A Peaceful Stroll along Río Tomebamba
Ecuador’s swiftly flowing Río Tomebamba divides the town of Cuenca, with the modern residential areas on the southern side and the historic colonial section on the north. The grassy north bank of the river offers a scenic walking trail that is enjoyed by locals and visitors alike. The beautifully preserved colonial buildings line Calle Larga street, which runs parallel to and above the Río Tomebamba, adding old world charm to the surroundings.
Visitors who would like to explore the area may want to start on Calle Larga, where they can enjoy the colonial architecture of the houses before descending via one of the three stone stairways to Avenida 3 de Noviembre. From there visitors can take a pleasant walk along the river’s northern bank.
Near the bottom of the stairways, visitors will come across the Museo de Artes Populares, which is taken care of by the Centro Interamericano de Artesanías y Artes Populares (CIDAP). This small, but informative, museum displays superb examples of arts and crafts from all over Latin America. Visitors can expect to see colorful hand-woven items, ceramics, painted masks and sculptures made from papier-mâché. A shop at the museum sells a range of local crafts and each month the museum features the works of a different Ecuadorian artisan, which visitors can buy.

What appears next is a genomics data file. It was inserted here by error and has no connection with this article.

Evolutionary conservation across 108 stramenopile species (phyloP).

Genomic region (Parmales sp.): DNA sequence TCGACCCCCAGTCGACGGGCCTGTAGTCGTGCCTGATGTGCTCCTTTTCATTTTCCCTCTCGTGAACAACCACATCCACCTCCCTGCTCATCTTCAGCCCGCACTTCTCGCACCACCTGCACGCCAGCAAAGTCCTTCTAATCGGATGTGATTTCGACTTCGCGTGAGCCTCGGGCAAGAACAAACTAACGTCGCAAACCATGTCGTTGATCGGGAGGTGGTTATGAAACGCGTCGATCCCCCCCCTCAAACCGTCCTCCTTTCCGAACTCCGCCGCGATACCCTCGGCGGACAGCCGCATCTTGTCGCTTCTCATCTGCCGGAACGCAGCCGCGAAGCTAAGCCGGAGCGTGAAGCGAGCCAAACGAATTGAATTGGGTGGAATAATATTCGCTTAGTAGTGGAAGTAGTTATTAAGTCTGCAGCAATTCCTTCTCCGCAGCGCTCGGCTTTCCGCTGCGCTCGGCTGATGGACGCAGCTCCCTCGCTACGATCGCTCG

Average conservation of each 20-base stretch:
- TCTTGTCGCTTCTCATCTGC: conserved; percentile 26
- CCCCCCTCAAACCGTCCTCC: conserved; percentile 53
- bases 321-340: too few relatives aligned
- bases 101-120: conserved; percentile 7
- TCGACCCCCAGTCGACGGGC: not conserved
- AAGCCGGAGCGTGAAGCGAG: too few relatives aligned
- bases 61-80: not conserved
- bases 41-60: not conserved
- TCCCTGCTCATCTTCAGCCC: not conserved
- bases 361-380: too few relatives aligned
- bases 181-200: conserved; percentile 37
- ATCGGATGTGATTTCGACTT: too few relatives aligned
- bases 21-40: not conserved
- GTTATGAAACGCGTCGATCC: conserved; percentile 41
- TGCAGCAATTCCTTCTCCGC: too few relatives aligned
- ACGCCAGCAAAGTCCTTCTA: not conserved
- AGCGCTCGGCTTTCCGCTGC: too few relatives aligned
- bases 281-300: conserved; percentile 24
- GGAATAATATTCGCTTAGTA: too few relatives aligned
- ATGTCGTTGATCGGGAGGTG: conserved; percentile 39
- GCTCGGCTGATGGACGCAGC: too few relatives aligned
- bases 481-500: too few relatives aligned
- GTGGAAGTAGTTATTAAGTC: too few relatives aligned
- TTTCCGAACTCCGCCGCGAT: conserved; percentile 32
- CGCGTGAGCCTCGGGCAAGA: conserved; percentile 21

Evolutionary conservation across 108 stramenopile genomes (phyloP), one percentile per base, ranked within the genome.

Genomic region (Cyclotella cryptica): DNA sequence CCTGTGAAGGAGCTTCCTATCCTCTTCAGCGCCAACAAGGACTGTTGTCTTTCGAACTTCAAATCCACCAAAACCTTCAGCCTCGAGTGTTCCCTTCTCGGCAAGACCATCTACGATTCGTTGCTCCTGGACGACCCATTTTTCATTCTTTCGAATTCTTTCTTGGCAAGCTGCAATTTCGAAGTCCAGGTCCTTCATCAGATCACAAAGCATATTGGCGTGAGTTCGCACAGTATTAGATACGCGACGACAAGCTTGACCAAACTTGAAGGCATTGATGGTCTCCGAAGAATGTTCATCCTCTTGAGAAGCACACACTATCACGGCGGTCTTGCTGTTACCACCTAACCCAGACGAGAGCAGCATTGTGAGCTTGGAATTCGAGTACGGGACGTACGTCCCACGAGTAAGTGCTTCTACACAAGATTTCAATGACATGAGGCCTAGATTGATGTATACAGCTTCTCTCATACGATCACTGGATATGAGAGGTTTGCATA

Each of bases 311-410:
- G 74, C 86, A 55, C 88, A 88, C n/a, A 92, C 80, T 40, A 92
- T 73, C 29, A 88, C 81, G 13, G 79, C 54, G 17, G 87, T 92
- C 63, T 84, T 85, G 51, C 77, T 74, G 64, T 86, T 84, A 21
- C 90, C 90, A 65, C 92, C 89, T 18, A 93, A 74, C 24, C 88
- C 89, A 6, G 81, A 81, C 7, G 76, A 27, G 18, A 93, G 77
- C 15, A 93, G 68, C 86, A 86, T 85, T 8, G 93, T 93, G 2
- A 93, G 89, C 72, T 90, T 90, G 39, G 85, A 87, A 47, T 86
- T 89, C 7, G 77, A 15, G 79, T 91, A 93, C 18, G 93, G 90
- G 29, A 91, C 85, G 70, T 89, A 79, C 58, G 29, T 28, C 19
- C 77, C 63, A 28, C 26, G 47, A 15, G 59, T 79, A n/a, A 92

Further along the riverbank, visitors can take a detour away from the river to explore the Zoológico Amaru that boasts a selection of indigenous fish, amphibians and reptiles. One of the highlights of the zoo is the tank of piranha that, despite their ferocious reputation, prefer to spend their time hiding among the leaves and branches in their tank.
Another landmark on the Río Tomebamba is the impressive white-painted church, Iglesia Todos los Santos, which dates back to the late nineteenth century. Heading east from the church, visitors will come across the remains of an old stone bridge known as Puento Roto (Broken Bridge) that at one time spanned the river, but is now used as a viewing point on the river.
Once the lovely Río Tomebamba has been thoroughly explored, visitors may want to stop of at the Museo de las Culturas Aborígenes on Calle Larga to view the approximately 5,000 archaeological items going back as far as 13,000 B.C and representing twenty of Ecuador’s pre-Hispanic cultures.